Friday, August 17, 2007
Open Letter To Gregory Carroll, The New Executive Director of the American Jazz Museum
Welcome to Kansas City, Mr. Carroll. Congratulations on your new position as Executive Director of the American Jazz Museum.
By all accounts, you're an outstanding addition to our community. Everyone who knows you speaks very highly of your energy, enthusiasm and excellent reputation in the jazz world.
I'm a longtime Kansas City-area resident and avid music fan. I launched a Kansas City jazz site, PlasticSax.com, a few weeks ago because no one was providing the information and opinionated insights I'd been seeking. You won't see any advertising at the site; I'm simply motivated by my love of the music.
I realize that as executive director of the museum you oversee a wide array of functions, but this letter is limited to ten specific suggestions for the American Jazz Museum.
I visited the museum for the first time in years last week. It was only because I felt compelled to check on the status of this site's namesake, the "plastic sax," that I returned. I've been to the Blue Room innumerable times, but the museum itself is just not a "do-again" institution. I'd like to see that change.
The place looked fine, but little had changed since my last visit. Rather than complain about the museum's deficiencies, I've compiled a list of suggestions for improvement. Some of my ideas are simple; others might be difficult to Implement. Some of my proposals will need funding. I'd like to think that this financial hurdle can be overcome. Many institutions would jump at the opportunity to donate products and services. Just as the ticket counter of the museums' lobby bears a plaque indicating that it was financed by the Kemper's foundation, new exhibits in the jazz museum could be similarly labeled (exhibit "courtesy of Sprint", for example.)
Each of my concepts is designed to make the museum more vital, relevant and exciting.
1. LIVE JAZZ DAILY
This is the most difficult- but most important- of my suggestions. As you know, jazz is best appreciated as a live medium. Even the most vibrant exhibits imaginable can't compare to a live demonstration. Ideally, a group of musicians would perform every day at a designated time- say 2 p.m.- in the area below the neon signs. They'd discuss and explain the material between each piece. Start by contacting all the musicians listed at www.plasticsax.com. My list is easily the most thorough and diverse compilation of links of Kansas City jazz and jazz-related artists ever accumulated- and these are just the ones with web sites. If not enough professionals are willing to contribute, try reaching out to high school and middle school bands. All of them would be honored to play at the museum. If implemented, this concept would make each visitor's trip truly memorable.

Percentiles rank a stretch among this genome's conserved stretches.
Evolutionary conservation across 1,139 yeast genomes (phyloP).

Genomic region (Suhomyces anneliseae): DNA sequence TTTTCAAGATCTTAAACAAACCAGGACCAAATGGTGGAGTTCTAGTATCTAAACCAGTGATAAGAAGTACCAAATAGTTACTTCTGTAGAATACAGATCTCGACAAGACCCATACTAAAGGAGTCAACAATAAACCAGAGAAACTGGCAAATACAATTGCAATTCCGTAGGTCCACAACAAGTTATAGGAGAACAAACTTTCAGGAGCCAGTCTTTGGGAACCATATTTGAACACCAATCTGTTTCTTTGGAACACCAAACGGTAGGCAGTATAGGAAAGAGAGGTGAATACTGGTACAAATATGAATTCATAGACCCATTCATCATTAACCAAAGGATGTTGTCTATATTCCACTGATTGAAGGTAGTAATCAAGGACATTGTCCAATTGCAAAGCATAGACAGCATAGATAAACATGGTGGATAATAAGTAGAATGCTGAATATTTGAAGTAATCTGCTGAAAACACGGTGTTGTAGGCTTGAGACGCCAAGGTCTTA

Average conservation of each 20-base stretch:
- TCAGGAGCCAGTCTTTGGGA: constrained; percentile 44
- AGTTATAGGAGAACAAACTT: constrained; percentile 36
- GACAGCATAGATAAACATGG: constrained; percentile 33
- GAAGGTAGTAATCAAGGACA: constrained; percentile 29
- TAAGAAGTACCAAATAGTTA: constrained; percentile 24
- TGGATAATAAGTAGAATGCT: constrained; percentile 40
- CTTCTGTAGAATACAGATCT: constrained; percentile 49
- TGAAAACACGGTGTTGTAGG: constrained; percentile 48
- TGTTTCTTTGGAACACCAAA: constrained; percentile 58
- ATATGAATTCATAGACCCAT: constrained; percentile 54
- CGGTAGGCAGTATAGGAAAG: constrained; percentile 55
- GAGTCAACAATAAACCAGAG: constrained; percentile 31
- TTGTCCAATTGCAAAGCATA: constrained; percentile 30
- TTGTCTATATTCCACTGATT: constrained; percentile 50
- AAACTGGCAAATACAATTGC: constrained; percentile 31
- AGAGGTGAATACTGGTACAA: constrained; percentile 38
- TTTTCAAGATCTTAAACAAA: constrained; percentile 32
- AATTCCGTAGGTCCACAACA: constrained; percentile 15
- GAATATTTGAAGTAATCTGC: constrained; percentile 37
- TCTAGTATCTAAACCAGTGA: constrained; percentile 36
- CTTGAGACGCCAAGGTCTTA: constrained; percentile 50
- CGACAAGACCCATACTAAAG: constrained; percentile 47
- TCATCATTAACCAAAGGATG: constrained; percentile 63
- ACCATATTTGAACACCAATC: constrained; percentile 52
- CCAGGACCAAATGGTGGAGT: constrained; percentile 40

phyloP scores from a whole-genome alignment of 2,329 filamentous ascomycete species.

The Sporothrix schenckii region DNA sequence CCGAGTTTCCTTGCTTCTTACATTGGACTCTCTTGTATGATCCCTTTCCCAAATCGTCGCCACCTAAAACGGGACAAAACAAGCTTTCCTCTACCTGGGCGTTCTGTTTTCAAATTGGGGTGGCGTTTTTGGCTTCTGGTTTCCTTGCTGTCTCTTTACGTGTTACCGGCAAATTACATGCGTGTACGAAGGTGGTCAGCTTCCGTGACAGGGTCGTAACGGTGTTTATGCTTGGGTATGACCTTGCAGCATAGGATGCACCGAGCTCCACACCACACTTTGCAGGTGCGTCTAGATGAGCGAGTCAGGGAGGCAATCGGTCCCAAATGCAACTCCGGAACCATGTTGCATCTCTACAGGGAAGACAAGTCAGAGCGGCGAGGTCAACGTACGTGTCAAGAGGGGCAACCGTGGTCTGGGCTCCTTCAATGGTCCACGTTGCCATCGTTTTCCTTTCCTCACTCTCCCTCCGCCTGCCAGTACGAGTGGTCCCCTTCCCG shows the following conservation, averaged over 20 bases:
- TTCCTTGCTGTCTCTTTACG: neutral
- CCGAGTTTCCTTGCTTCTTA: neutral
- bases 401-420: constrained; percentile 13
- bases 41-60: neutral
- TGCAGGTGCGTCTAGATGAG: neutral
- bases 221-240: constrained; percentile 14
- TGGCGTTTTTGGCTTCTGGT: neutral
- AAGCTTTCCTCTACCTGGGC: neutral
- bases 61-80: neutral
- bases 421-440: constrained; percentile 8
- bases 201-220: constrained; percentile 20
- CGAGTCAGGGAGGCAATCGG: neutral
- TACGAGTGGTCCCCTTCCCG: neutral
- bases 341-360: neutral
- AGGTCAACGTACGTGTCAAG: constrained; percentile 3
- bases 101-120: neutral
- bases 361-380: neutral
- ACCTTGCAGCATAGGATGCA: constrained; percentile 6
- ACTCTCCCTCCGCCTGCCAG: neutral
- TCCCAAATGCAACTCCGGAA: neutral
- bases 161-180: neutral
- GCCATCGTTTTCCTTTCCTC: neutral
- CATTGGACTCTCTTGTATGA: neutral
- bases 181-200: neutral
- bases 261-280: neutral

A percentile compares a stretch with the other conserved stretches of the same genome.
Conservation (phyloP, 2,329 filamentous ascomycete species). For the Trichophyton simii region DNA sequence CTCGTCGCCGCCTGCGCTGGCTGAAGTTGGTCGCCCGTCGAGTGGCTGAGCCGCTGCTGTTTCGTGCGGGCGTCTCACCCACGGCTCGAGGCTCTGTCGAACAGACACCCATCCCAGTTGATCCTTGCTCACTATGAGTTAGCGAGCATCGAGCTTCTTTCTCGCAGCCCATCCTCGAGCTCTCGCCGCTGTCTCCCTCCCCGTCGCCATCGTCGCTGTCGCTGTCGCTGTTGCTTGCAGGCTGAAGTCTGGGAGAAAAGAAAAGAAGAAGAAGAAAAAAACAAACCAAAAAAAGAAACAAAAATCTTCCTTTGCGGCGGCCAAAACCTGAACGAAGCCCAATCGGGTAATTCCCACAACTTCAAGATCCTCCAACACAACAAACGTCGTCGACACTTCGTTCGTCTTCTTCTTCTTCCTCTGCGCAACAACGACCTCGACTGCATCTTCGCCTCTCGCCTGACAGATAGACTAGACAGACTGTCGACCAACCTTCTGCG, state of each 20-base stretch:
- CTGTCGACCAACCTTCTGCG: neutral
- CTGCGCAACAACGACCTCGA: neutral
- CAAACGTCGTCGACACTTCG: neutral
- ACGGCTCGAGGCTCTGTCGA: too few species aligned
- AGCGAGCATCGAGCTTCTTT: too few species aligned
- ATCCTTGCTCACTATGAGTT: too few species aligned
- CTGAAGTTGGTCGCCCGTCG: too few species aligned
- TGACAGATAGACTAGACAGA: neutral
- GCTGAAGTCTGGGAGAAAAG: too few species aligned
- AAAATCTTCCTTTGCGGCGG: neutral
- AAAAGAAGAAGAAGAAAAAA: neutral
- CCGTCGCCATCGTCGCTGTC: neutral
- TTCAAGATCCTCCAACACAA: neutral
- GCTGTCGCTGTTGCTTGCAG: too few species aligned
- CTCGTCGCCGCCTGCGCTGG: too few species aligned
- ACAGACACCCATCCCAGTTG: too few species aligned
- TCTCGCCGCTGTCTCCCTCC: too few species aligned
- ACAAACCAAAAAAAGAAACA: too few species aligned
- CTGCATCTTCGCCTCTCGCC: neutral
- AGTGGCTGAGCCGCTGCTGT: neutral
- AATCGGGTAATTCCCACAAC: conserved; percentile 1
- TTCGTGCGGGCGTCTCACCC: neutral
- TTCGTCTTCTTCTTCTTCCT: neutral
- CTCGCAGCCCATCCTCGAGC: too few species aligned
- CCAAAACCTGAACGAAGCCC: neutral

2. HAND OUTS
Visitors to the adjacent Negro Leagues Baseball Museum are given a brochure guide; visitors to the jazz museum receive nothing. A potential source of revenue is being missed. School children on field trips aside, the museum is mostly visited by tourists- exactly the demographic that every local restaurant, hotel and attraction hopes to reach. A few advertisements would support vital text about Kansas City jazz, recommended music and videos, directions to Charlie Parker's grave, etc.
3. VOLUNTEER STAFF
The museum is designed so that guests can navigate the space independently. Still, wouldn't it be better if an official greeter patrolled the museum at all times, even if they mostly answer rudimentary questions like "How do I get to Bryant's?" and "Where's the bathroom?" Where will you find this volunteer staff? By my calculations, you're open 51 hours a week. You'd need 68 three-hour shifts per month. Put me down for two of those. I'll bet that the Jazz Ambassadors will fill at least half of the remainder. That leaves just 32 more shifts to fill.
4. VIDEO SAVED THE JAZZ STARS